Justice Breyer, joined by the unlikely grouping of Scalia, Kennedy, Ginsburg and Alito, authored an opinion for the Court as to Parts I, II-A, and II-B-I and an opinion for a 4-Justice plurality as to Part II-B-2. As Breyer explained, the purpose of the Tonnage Clause, and the sister provision forbidding States from "lay[ing] any Imposts or Duties on Imports or Exports" was to prevent States with convenient ports from placing other States at an economic disadvantage by effectively "'tax[ing] the consumption of their neighbors.'" To ensure that this purpose could not be circumvented, the Court had consistently interpreted the Tonnage Clause as prohibiting any tax or duty, regardless of its label, "'which operate[d] to impose a charge for the privilege of entering, trading in, or lying in a port.'" Valdez's tax met this definition. Since it taxed any ship that took on at least $1M in cargo, it effectively taxed every oil tanker that entered the Valdez port, even once – thus taxing the very privilege of entering or lying in port. The plurality (now minus Alito) went on to explain that Valdez's tax was not a valid "property tax" that would escape the Tonnage Clause's prohibition because it did not tax vessels in the same manner as other personal property. Instead, large ships were singled out for taxation while similar businesses and property were not taxed. Therefore, Valdez's tax was invalid. The Chief, joined by Justice Thomas, would have gone a step further. They would conclude that a State can never tax a vessel belonging to a citizen of another State, even if the tax is a neutral tax applicable to all like property. Finally, Justice Stevens, joined by Souter dissented. In their view, Valdez's tax was not an indirect tax based on carrying capacity, but a valid and neutral property tax based on the value of the ship. The dissenters also underscored the practical need for such taxes given that the individuals on petitioner's ships increased the population of Valdez by a whopping 10 .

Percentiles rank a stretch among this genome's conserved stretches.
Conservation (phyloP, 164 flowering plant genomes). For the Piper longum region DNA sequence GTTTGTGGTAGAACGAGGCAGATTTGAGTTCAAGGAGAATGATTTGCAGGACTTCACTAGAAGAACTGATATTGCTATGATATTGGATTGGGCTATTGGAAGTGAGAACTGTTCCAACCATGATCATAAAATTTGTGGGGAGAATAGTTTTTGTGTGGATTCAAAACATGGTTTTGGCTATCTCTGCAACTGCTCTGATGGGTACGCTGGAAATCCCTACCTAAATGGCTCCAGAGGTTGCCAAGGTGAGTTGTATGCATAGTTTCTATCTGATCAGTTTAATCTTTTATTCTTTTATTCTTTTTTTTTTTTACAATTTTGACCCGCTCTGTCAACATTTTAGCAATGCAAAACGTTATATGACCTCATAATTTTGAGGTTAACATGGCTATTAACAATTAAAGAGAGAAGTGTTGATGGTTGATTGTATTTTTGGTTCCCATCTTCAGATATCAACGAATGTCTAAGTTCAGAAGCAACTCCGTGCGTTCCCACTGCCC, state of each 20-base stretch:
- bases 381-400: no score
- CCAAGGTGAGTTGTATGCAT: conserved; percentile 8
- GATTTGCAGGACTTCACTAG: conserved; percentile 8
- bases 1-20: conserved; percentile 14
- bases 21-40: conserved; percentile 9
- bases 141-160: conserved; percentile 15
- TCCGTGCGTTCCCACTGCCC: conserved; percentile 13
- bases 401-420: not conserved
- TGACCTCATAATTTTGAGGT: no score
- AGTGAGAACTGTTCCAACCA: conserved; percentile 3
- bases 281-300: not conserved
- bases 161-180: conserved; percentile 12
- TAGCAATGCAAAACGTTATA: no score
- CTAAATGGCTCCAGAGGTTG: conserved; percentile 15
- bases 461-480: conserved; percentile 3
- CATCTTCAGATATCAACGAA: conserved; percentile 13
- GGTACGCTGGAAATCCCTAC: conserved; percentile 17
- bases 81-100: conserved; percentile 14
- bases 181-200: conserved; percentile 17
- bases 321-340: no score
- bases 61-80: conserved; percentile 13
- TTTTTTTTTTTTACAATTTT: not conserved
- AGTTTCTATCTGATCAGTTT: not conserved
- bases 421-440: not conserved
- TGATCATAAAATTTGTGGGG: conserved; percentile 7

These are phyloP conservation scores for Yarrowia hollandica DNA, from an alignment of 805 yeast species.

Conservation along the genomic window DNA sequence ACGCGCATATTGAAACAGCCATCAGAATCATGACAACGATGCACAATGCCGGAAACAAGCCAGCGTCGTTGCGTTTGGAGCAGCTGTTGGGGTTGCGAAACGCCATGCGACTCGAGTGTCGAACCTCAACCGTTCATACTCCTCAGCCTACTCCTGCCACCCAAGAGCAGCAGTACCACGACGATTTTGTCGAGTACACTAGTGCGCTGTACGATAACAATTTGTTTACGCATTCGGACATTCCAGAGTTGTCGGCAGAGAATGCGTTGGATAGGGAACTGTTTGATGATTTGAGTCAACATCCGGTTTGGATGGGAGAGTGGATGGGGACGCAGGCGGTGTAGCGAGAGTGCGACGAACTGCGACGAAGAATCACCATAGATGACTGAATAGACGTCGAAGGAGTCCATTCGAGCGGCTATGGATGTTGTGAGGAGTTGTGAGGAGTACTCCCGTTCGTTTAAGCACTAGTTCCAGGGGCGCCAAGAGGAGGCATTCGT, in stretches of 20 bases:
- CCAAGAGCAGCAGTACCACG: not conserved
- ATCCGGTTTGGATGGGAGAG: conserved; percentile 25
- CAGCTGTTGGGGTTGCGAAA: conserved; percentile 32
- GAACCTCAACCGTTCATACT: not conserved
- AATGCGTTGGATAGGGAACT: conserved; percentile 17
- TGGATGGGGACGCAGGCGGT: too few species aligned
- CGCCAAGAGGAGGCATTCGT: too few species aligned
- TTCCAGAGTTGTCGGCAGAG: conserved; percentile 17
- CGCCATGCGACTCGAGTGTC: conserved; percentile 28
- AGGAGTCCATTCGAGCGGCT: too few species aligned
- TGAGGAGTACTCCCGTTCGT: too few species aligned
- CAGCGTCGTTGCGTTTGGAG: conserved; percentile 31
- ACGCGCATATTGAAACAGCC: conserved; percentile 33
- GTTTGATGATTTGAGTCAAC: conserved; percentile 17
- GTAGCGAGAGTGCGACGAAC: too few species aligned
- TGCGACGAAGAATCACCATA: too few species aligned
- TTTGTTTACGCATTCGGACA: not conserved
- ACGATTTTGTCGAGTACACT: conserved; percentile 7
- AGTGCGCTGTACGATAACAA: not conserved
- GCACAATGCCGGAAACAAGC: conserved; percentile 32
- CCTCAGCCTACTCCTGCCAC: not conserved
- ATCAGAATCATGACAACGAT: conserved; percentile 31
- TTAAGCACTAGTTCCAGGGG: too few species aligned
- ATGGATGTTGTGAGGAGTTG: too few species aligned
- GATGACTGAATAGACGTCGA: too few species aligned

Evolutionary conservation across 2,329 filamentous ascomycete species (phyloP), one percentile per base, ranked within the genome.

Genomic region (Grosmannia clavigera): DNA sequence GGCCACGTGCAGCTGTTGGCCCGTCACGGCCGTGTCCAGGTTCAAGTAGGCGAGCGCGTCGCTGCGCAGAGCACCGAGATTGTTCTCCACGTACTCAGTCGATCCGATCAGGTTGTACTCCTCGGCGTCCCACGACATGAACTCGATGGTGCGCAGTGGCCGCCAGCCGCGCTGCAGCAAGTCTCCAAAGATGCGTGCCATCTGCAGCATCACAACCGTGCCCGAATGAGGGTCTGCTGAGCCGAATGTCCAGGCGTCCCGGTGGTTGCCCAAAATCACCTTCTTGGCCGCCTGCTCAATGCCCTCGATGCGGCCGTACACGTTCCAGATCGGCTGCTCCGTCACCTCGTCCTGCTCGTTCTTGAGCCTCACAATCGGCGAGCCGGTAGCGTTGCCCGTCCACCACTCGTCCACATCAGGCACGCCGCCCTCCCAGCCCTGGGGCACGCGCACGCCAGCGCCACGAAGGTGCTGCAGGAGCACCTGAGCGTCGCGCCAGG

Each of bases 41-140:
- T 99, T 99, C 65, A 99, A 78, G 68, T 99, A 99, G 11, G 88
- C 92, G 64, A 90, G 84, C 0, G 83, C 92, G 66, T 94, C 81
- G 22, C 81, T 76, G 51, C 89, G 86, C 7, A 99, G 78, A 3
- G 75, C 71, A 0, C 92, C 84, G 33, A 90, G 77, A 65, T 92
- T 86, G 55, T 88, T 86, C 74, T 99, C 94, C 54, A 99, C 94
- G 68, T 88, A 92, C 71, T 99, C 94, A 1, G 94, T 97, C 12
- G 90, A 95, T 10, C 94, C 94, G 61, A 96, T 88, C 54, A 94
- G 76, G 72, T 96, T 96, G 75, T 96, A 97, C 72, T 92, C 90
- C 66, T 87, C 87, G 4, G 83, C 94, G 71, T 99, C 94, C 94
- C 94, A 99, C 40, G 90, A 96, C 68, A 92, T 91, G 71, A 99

In another case of odd bedfellows, Justice Thomas joined the so-called "liberal" Justices to form the majority in Atlantic Sounding Co., Inc. v. Townsend, where the Court held that punitive damages were an available remedy in a maritime claim by a seaman for "maintenance and cure." When Townsend fell and injured himself while working on a tugboat, the tugboat owners refused to provide him maintenance and cure (i.e., "food, lodging, and medical services") and instead brought suit seeking a declaration that they had no such obligation. Townsend filed his own suit under the Jones Act and general maritime law, and also asserted a counterclaim in the declaratory judgment action seeking punitive damages for the willful refusal to provide maintenance and cure. The tugboat owners moved to dismiss, but the district court denied the motion, finding that punitive damages were available. The Eleventh Circuit affirmed, as did the Court. In quintessential Thomas fashion, the Court's opinion could have come straight from a history textbook. The Court first explained that punitive damages had long been available at common law, including in federal maritime law claims. And the Court found evidence (from a handful of very old cases) that punitive damages had been available for claims involving a ship owner's willful withholding of maintenance and cure. The only question then was whether the Jones Act changed that. The Court concluded it did not. Congress enacted the Jones Act in order to extend the claims available to seamen, not to eliminate pre-existing ones. Since the right of maintenance and cure was already well-established prior to the Jones Act, including the general right to punitive damages, the Jones Act had no effect on it. Justice Alito, joined by the Chief, Kennedy and Scalia, dissented. In their view, there was scant historical evidence to demonstrate that punitive damages were available in maintenance and cure actions. Thus, like any common law court, the Court needed to determine what the law should be. Given that the Jones Act did not allow for punitive damages, the dissent felt the better approach was to similarly limit the remedies for a common law maintenance and cure claim to create a uniform body of law.